CAPTURED: KRUGER NATIONAL PARK SOUTH AFRICA
CAMERA NIKON D50
LENZ: SIGMA 70-300mmD
PLEASE SEE MY CALENDER: “THE AFRICAN ELEPHANT, LARGEST LIVING LAND MAMMAL”
THE AFRICAN ELEPHANT – Loxodonta Africana
Location captured: “The Kruger National Park”, South Africa.
Elephants have a highly developed social structure and family units are led by a cow elephant or matriarch. The matriarch is, by natural selection, the most experienced member of the group and automatically assumes leadership. The composition of the herd varies and one will find bulls of various ages in attendance. A bull may be distinguished from a cow by its rounded forehead; the cow’s forehead is angular. Both have tusks. Bulls leave the family unit at puberty (10 -12 years) and, in many instances, are driven out by the older cows.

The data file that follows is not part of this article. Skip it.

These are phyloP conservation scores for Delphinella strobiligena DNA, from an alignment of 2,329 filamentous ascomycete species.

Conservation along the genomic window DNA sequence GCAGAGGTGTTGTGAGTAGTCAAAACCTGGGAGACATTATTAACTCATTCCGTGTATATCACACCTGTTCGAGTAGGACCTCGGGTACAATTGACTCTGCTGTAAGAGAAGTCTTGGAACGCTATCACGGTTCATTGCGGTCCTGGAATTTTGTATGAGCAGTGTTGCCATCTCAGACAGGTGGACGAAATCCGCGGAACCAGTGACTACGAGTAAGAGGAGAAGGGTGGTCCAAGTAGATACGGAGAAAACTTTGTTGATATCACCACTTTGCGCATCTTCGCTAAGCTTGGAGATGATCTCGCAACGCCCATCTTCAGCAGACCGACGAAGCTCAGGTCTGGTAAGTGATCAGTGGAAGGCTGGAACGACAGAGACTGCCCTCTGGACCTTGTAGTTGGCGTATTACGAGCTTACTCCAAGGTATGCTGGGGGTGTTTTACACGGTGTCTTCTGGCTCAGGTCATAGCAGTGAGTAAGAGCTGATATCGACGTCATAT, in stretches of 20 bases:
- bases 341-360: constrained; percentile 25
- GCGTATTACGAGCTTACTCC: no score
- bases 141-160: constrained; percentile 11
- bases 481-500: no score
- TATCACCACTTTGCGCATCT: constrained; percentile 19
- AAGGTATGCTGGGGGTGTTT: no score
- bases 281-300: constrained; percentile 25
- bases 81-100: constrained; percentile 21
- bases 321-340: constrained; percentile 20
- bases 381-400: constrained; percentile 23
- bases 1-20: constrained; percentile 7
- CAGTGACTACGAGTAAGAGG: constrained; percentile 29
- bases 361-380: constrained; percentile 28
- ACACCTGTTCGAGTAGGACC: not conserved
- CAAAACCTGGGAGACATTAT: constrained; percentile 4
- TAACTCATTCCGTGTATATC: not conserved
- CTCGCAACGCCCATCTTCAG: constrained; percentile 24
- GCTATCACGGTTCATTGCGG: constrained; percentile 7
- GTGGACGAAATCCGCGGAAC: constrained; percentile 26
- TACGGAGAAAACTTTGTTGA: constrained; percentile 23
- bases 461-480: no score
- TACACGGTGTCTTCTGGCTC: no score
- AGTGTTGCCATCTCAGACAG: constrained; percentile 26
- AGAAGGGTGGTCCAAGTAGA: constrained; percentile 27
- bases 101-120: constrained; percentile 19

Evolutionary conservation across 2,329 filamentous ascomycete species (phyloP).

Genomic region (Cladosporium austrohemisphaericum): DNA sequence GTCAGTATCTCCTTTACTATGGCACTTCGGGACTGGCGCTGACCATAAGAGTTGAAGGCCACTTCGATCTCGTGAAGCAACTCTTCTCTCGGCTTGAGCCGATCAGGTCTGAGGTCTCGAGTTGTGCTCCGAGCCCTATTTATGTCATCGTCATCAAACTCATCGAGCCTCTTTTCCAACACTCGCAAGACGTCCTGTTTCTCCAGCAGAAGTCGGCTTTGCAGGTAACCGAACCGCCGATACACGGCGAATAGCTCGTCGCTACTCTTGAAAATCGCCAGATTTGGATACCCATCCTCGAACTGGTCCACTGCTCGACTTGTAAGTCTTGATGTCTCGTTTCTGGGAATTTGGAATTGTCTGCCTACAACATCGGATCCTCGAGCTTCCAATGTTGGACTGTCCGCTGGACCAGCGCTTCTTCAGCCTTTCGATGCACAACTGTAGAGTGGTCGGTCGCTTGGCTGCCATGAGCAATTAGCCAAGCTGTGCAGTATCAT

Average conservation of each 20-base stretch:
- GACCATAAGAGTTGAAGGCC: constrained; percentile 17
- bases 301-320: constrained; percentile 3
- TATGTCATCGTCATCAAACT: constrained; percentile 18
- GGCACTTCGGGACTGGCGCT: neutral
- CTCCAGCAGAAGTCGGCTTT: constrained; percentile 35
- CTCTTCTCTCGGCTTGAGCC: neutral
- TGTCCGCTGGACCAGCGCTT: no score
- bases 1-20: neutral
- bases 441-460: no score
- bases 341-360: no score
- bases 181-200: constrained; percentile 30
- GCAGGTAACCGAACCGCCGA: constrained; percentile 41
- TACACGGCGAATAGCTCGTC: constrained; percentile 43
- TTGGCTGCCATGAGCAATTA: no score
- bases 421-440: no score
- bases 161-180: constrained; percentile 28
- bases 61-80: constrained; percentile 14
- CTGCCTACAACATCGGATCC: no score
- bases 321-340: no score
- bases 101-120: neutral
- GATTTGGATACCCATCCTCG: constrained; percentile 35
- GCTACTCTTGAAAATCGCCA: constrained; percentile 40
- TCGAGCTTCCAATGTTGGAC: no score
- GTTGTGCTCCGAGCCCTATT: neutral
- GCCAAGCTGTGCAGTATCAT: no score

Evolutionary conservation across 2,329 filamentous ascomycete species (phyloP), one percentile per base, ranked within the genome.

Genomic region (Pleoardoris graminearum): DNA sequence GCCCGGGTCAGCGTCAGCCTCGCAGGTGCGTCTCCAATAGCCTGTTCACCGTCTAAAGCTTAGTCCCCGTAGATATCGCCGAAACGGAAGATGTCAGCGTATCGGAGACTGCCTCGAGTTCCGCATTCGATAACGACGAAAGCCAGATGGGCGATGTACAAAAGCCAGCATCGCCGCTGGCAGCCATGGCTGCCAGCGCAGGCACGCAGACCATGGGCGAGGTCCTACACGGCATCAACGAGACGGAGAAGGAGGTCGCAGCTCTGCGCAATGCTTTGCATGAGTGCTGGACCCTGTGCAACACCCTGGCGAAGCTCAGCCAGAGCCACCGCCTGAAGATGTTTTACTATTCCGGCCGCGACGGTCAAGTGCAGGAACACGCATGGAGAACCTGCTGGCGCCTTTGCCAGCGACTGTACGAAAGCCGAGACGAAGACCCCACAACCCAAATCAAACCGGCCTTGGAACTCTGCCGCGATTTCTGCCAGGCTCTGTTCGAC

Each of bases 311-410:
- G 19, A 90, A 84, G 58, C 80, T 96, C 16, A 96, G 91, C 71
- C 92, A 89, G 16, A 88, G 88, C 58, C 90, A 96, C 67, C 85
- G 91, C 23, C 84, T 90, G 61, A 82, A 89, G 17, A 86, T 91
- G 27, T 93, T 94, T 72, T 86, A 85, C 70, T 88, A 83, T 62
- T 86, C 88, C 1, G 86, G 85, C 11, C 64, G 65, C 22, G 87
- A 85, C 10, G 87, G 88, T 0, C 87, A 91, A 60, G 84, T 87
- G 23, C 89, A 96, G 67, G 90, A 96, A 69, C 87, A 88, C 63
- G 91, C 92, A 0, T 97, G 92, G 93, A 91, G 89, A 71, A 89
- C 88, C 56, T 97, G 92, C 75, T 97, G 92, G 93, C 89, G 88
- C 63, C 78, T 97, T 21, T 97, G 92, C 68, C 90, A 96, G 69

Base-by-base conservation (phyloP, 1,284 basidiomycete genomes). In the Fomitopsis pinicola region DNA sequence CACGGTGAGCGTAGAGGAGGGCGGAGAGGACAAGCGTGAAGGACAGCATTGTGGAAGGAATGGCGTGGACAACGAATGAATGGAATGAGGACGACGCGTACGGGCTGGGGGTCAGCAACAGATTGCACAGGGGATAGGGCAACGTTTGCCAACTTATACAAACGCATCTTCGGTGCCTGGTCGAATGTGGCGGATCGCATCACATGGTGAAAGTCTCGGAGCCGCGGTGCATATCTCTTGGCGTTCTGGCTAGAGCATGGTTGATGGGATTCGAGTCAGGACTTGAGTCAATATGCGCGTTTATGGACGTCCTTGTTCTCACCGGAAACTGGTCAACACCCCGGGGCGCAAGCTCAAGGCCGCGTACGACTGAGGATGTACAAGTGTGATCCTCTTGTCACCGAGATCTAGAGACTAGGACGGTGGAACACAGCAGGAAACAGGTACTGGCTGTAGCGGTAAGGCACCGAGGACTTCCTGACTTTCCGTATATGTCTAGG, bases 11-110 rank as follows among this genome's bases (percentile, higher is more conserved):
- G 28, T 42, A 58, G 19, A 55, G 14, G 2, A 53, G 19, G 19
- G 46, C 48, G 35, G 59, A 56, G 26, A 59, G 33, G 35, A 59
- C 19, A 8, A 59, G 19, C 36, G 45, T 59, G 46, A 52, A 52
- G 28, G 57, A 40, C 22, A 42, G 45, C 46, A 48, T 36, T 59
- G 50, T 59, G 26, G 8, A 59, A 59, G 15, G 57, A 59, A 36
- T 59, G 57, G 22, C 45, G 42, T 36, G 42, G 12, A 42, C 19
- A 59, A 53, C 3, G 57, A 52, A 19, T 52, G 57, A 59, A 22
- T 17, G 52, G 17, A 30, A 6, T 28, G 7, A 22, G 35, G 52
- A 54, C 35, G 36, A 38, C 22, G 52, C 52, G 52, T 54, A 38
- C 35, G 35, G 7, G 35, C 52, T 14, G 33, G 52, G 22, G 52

Elephants are generally placid, but can be extremely dangerous if threatened or when they are in season.
There are two aggressive behavioral patterns: If the animal is not serious about its intent, but just wishes to assert itself or show its dominance, it may mock charge, trumpeting loudly, with the trunk probably extended and the ears flapping. If however, the animal is intent on mischief, then the trunk may be rolled up for protection or left dangling, the ears are laid flat against the head and the tusks pointed directly at the quarry. The charge made is deadly in its silence.